Today, Palden Gyatso is a busy man. In Dharamsala, where he is based, he is constantly interviewed by journalists and extended speaking invitations by local schools. Globally, he has realized the dream which, along with his spiritual practice, kept him alive: since 1992 he has testified to the truth of Chinese atrocity as he lived it before the British House of Commons, the UN Commission on Human Rights, and the House of Representatives International Relations Committee. He is also writing a book of his life experiences. My practice has been strengthened, but not in a formal way, he concedes. I am not able to do much practice as such because wherever I go I am asked to speak. But I don't see much point to strengthening my formal practice until we get political freedom, because in Tibet the flourishing of Buddhism in its pure form is dependent on political stability. I served the longest term of any Tibetan political prisoner. Many who served around 20 years were being released just as I was returning! So I know first-hand that unless you have political freedom, you cannot pursue your practice. In my travels I have observed that Buddhism is increasingly popular in the West, but some people shy away from the political aspect. This is wrong. The essence of Mahayana is to help all sentient beings. And I am informed that in the Christian tradition it is said that if you help others, God helps you. The different religions are different paths, but they all lead to the same objective: helping others. Amnesty International, which works toward the alleviation of suffering, doesn't call its work Dharma, but their mission is in fact religious. Bear this in mind.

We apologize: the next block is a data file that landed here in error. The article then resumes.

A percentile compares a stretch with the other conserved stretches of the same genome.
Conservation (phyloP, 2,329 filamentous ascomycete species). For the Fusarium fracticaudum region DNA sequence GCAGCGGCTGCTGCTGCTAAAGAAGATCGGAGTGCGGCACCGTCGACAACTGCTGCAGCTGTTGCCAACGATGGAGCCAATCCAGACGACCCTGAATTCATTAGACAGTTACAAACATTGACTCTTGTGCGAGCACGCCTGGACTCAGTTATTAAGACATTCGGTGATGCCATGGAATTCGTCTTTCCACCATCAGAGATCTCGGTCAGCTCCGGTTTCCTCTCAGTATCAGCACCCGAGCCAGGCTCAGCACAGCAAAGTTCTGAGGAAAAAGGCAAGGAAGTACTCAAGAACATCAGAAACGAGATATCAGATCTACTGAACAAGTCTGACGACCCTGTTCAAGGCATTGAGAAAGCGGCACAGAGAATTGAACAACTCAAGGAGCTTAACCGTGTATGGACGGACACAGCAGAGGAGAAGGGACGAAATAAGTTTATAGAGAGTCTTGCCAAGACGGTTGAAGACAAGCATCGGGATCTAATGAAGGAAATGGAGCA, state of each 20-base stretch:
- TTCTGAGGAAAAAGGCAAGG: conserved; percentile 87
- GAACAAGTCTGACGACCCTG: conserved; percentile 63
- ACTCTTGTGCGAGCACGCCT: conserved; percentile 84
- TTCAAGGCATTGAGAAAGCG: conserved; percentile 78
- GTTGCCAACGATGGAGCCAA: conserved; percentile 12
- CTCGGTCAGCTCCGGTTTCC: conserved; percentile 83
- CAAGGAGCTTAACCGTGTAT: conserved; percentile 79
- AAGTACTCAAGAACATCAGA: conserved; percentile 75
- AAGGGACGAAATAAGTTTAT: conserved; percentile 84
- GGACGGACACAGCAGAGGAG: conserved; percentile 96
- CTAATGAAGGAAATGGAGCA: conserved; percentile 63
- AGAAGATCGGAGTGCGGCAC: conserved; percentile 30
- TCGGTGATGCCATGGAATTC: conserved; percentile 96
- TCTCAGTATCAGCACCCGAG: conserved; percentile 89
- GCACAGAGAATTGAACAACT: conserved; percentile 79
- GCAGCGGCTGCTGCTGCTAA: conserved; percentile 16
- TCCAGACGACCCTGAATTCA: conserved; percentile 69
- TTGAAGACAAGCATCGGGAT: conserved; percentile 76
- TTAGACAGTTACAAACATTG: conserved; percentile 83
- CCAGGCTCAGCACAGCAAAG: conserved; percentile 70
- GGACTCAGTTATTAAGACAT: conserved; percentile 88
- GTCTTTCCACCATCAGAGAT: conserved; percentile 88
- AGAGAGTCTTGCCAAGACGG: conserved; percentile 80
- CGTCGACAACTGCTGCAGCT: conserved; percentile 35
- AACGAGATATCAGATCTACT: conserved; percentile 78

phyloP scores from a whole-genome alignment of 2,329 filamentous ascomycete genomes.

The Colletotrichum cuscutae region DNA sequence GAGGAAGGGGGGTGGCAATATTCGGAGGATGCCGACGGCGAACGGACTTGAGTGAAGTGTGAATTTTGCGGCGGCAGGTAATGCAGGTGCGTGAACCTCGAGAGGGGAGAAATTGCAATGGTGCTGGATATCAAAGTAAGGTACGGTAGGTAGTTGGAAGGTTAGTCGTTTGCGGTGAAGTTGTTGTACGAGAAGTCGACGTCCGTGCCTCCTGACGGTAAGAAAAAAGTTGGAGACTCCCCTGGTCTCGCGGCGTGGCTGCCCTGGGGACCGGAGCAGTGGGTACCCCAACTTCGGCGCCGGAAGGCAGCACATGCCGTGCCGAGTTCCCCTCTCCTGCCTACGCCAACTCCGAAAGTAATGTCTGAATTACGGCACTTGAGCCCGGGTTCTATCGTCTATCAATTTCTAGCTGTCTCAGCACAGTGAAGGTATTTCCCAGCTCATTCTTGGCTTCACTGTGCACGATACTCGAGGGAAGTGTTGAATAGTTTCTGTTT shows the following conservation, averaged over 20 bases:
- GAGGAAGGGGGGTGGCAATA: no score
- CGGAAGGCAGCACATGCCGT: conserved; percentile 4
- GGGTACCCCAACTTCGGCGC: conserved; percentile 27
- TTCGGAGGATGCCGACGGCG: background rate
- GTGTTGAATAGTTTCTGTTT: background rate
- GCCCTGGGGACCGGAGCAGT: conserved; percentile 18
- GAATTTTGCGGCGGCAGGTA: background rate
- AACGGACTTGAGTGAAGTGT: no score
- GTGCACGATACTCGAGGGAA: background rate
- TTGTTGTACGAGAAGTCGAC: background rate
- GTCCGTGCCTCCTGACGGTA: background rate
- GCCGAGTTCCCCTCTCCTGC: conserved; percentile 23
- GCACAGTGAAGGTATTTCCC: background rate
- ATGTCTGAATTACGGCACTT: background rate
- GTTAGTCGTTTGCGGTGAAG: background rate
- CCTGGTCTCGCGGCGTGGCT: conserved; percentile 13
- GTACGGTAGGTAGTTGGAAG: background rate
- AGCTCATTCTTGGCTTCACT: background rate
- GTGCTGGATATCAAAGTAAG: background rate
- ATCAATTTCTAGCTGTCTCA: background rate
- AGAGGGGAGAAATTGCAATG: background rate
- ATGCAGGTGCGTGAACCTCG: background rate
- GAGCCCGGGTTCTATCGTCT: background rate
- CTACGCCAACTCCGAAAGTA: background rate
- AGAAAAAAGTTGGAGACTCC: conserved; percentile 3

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I would meditate on tong len when they gave me electric shocks. Normally, the body is gripped by convulsions, but I often felt the electricity as just something cold. This is how I survived-by putting more energy into my interior practice and transforming negativity into benefit.

Though Palden Gyatso is one-pointedly focused on enlightening the West about the plight of his country, he is, miraculously, not a bitter man. I am not angry with the Chinese, he has said repeatedly, but the truth must be told. During a ride to testify before the House of Representatives, he was accompanied by an American woman who has herself been active in the cause of Tibet's freedom. Confronted by the reality of his presence and all it implied, she began to weep. Then, she later recounted, he started to stroke my hand as if to comfort me! His mute gesture attested that the Dharma had not only enabled Palden Gyatso to survive the hell realms, but to do so with compassion. ä_æ

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Please note that Snow Lion Publications no longer offers books by Geshe Kelsang Gyatso or other Tharpa products. See letter from Sera Je Monastery on page three.